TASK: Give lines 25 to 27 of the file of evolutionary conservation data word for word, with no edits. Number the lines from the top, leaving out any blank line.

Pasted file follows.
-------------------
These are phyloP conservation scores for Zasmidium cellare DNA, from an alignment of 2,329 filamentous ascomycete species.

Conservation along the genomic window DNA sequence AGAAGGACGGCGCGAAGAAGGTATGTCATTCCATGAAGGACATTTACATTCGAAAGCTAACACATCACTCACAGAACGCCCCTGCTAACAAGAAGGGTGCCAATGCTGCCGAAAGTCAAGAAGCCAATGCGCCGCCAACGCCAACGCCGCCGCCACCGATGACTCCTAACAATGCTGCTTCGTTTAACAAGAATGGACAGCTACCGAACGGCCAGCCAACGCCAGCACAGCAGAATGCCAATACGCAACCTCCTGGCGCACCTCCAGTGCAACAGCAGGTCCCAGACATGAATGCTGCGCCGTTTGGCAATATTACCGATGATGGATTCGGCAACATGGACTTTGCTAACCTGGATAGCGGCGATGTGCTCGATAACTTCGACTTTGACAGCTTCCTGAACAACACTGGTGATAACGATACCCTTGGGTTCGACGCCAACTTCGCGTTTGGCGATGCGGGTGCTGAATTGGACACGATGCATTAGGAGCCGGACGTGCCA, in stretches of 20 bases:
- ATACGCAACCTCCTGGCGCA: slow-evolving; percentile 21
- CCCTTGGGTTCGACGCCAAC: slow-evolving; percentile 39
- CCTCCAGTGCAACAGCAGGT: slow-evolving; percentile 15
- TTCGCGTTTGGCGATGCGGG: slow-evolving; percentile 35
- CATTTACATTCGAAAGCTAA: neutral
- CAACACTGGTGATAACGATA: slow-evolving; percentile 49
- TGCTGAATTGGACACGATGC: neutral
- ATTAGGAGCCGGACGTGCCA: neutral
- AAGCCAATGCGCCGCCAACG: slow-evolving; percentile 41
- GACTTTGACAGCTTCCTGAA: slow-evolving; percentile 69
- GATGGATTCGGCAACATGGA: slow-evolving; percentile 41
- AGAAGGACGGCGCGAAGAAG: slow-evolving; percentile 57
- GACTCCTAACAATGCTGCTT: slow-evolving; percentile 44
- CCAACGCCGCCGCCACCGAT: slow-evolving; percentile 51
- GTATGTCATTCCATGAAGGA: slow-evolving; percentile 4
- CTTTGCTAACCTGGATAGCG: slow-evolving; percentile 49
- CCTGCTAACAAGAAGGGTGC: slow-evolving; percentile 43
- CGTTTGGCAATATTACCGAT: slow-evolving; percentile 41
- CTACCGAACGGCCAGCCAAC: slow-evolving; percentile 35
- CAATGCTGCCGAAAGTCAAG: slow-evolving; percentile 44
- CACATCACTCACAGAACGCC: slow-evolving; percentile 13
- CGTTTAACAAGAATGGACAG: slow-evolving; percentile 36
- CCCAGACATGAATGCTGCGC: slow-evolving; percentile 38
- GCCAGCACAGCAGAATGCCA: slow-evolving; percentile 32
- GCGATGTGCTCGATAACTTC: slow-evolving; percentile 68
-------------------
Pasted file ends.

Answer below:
- CCCAGACATGAATGCTGCGC: slow-evolving; percentile 38
- GCCAGCACAGCAGAATGCCA: slow-evolving; percentile 32
- GCGATGTGCTCGATAACTTC: slow-evolving; percentile 68